South of Reen Pier, across the harbour from Castletownshend, the Ordinance Survey map shows Reen village and a burial ground. Neither is readily visible on this stormy morning. I cycle further on into the wind and my army surplus cape cracks around me like the sails of an old square rigger. Grass starts to appear in the centre of the road and I am beginning to get worried when I spot a local woman. Well, local if you live in Frankfurt. But she had been living here long enough to be quite a historical expert.
“You are already here” she said rather teutonically, as if I had been standing in the middle of Marion Platz asking her where Munich was.
“Oh” I said “Am I?”
“Yes,” she said “Look over there and there and there. It’s an old famine village”
And sure enough, bramble covered ruins dotted the fields all round us, some as low as foundation level and some semi-repaired and being used as farm outbuildings.
“Folks round here say that the first person to die in the great famine came from this very village – but who’s to know eh?” She was sounding far more West Cork than Westphalia now. Closer to Baltimore than Berlin.
“And the old burial ground?” I asked.
“That is quite a different story” She said.
But I knew that already.
Castlehaven harbour is tear drop shaped with a bit taken from the bottom that is the entrance. On the west side the point is known as The Batteries and the eastern side is Reen point. This is where the burial ground is.
I parked my bike in a tangle of rhododendrons and cross the farm land to a path that leads to the mouth of the harbour. The storm was driving in from the Atlantic and I leaned into it to protect myself from the whipping rain and the slightly out of control cape.
Nothing of any height grows in this environment so as you reach the brow you can see for miles. The farm, next to the one I am on, is owned by a reknowned Australian artist who is famous for installation pieces using life size papier mache cows and other animals. He has dotted the farm with pieces of his work and now in the January storm the life size kangaroo across the field looks quite real.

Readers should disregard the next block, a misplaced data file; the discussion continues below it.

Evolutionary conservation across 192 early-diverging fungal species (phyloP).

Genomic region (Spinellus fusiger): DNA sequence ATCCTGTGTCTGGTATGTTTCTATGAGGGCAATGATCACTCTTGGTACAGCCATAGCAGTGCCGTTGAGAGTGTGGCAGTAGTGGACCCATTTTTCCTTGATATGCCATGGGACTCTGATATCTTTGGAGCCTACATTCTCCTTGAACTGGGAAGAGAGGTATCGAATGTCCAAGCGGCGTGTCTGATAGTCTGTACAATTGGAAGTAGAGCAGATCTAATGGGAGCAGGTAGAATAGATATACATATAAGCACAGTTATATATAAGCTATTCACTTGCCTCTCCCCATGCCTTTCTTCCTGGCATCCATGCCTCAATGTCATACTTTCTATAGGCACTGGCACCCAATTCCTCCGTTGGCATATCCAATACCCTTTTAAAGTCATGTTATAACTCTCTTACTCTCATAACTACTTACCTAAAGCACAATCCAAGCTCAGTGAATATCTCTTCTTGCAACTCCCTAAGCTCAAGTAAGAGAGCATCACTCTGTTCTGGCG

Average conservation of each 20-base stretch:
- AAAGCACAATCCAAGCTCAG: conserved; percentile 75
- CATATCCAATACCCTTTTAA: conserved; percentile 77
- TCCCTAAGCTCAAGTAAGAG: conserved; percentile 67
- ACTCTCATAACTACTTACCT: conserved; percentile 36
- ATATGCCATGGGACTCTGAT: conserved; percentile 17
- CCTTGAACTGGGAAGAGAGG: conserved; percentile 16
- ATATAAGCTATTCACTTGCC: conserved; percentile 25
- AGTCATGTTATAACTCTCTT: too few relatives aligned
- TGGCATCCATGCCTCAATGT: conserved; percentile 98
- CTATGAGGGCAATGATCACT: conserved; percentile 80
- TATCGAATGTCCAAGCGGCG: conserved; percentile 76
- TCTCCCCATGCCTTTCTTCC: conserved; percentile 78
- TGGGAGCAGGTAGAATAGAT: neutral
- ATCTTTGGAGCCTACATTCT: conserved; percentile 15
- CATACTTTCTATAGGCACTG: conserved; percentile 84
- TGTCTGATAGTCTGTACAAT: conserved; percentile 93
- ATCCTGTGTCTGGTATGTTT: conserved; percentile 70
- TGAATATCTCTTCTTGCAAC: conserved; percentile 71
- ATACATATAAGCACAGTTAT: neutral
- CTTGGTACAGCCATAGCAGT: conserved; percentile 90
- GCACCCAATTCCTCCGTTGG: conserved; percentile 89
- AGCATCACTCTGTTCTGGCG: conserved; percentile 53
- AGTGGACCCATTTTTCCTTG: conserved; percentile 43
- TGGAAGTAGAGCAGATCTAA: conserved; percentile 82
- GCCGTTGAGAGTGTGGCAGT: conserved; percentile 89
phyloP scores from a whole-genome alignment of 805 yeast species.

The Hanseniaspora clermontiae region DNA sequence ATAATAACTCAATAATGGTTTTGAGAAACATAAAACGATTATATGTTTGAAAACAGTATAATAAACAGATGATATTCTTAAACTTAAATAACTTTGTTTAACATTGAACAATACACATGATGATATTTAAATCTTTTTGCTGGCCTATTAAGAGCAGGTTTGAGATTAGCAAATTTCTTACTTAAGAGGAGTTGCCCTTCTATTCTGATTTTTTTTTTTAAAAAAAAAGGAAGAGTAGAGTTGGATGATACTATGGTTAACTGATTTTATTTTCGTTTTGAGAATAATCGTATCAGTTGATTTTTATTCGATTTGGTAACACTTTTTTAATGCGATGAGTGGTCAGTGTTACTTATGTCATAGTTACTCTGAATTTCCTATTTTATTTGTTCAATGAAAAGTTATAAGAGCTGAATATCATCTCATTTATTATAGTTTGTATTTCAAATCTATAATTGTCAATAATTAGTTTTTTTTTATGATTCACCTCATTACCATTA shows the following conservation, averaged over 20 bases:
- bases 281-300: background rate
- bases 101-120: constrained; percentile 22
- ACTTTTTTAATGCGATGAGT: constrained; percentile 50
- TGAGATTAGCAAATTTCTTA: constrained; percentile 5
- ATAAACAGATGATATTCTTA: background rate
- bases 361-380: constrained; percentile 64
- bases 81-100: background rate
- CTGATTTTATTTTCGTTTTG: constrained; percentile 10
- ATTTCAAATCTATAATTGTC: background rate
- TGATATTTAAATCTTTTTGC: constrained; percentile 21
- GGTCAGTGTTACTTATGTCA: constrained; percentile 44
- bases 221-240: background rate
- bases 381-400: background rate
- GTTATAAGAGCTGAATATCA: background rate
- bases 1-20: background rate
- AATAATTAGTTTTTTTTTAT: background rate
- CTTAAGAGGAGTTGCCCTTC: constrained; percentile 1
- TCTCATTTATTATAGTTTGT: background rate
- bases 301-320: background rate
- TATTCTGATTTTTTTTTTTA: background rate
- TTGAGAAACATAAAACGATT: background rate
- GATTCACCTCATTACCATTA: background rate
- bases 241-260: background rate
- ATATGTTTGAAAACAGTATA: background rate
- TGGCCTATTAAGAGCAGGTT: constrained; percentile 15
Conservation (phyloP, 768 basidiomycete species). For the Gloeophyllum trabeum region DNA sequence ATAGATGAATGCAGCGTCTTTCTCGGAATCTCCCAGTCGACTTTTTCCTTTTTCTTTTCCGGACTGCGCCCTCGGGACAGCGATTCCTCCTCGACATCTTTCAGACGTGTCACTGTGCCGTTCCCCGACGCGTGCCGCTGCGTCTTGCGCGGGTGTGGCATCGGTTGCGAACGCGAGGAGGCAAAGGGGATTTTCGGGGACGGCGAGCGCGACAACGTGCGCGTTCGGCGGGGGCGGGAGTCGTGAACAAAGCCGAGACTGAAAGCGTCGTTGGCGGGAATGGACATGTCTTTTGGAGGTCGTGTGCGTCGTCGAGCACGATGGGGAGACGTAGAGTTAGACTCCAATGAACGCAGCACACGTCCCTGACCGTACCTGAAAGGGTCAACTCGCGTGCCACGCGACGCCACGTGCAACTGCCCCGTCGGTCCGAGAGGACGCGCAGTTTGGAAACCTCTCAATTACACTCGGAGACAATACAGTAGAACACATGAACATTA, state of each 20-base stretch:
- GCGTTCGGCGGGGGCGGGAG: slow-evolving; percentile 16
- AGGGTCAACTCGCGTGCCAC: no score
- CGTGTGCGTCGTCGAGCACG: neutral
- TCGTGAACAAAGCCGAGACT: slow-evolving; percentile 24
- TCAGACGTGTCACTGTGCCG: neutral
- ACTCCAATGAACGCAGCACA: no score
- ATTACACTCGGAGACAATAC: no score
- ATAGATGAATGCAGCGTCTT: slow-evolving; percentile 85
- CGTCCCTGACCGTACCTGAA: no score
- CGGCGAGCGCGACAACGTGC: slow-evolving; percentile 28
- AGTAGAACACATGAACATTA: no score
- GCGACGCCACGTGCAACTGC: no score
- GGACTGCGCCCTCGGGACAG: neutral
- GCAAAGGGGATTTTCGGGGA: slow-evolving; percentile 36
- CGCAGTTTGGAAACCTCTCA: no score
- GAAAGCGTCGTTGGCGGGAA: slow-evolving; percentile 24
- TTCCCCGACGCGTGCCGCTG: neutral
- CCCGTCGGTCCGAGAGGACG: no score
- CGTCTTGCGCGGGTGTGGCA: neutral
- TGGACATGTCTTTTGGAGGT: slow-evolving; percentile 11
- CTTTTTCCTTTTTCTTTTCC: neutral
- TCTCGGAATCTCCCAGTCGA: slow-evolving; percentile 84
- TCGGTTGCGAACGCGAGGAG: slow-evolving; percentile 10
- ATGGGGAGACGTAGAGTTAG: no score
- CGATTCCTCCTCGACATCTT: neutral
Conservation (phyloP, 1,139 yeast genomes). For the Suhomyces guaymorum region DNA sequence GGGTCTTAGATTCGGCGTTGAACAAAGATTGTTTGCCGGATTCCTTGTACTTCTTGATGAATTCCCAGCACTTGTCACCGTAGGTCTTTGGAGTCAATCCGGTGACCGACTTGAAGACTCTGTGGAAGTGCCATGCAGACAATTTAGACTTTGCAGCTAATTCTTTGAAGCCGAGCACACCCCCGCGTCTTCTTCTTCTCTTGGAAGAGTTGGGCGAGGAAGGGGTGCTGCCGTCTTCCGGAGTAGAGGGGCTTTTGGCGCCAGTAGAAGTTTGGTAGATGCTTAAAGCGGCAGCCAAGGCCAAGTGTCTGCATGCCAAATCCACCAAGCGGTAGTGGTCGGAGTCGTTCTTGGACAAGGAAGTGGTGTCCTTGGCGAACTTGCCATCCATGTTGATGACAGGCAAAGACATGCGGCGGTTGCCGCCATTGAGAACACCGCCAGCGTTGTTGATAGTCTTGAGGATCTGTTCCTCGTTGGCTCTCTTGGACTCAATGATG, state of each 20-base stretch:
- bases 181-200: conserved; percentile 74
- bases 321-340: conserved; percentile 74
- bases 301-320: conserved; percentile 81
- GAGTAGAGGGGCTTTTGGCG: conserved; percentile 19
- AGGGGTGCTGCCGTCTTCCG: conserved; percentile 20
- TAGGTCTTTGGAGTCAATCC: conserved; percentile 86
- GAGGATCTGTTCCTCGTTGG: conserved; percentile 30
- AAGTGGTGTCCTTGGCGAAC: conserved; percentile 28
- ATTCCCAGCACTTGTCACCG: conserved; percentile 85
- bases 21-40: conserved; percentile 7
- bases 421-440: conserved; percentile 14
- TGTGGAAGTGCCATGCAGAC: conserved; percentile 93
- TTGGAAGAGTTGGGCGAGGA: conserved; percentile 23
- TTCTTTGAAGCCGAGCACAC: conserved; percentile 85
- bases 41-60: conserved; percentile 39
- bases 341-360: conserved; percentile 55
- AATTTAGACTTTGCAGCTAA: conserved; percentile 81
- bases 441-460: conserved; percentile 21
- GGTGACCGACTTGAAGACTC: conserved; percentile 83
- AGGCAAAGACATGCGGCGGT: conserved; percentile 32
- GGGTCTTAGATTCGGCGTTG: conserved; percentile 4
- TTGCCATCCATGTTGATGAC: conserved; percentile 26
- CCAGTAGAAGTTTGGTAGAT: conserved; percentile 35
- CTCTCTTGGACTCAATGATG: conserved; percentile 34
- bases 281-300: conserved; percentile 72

Further down the cliffs another artist has installed a number of huge pipes vertically on the cliff and now the headland looked like a huge church organ with the wind playing haunting airs. The morning was taking on quite a surreal air – however none of these object d’art would have been visible to the men whose graves I am visiting.
In the winter of 1601 the Spanish forces under Don Juan Del Aquilla sailed from Spain to Kinsale to join with the Irish forces of O’Neill and O’Donnell with the intention of banishing the British from Ireland for once and for all. This was no little skirmish on the edge of Europe. This was full on, heavy weight, eyeball to eyeball stuff with all of Europe on the brink of war.
Most of the Spanish fleet made it to Kinsale but many were wrecked in that December storm. One of those was wrecked right here on Reen Point. She would have been smaller than most of the ships with only sixteen men on board, fifteen crew and a Spanish nobleman. Maybe she was heading for the safety of Castlehaven harbour or maybe she was trying to find protection to the lee of the Galley Head but she floundered on the jagged rocks of Reen point and all hands were lost.
The following day the local people of Reen village retrieved all sixteen bodies and brought them to the church before being buried. Because so few trees survive in this wild landscape it was very difficult for them to gather enough timber to make sixteen coffins so they buried the men in wooden coffins from the waist up and covered in stones from the waist down.
I am standing now where these men are buried. The sky is grey and the sea is grey and the cliffs are grey. Visibility is poor but I can see across the mouth of the harbour to Horse Island and Flea Sound. Skiddy Island is beneath me, jagged like a broken tooth. There is a harsh beauty here in winter but it is lonely and cold and unforgiving.
I scramble around the wet mossy field and I find my first large flat stone, one of sixteen in a row, long covered in grass and earth. My hands are pink and numb as I pull back the sinewy marram from the tomb. These young men died for Ireland as surely as any of our Irish heroes. They left behind mothers and wives and children that would never see them again. And their only brief glimpse of Ireland was in the moments before they died and the only time they visited was to be buried.
The waves are crashing on the rocks below and the wind is whistling and shrieking all around me. Almost motionless above, is a lone, hardy seagull. Head down into the wind he stands sentinel.
Across the land there is nothing, no crosses or monuments or plaques in Spanish and Irish.
But there are spirits here and their Spanish fiesta is in full swing – complete with windpipes and cows and life-size kangaroos.
Donal Hayes is a writer from Kinsale in the South of Ireland. He writes mainly narrative non fiction and is focused on place and journeys. Currently working on bigger pieces based on a number of long walks.
–Art by Sarah Hardy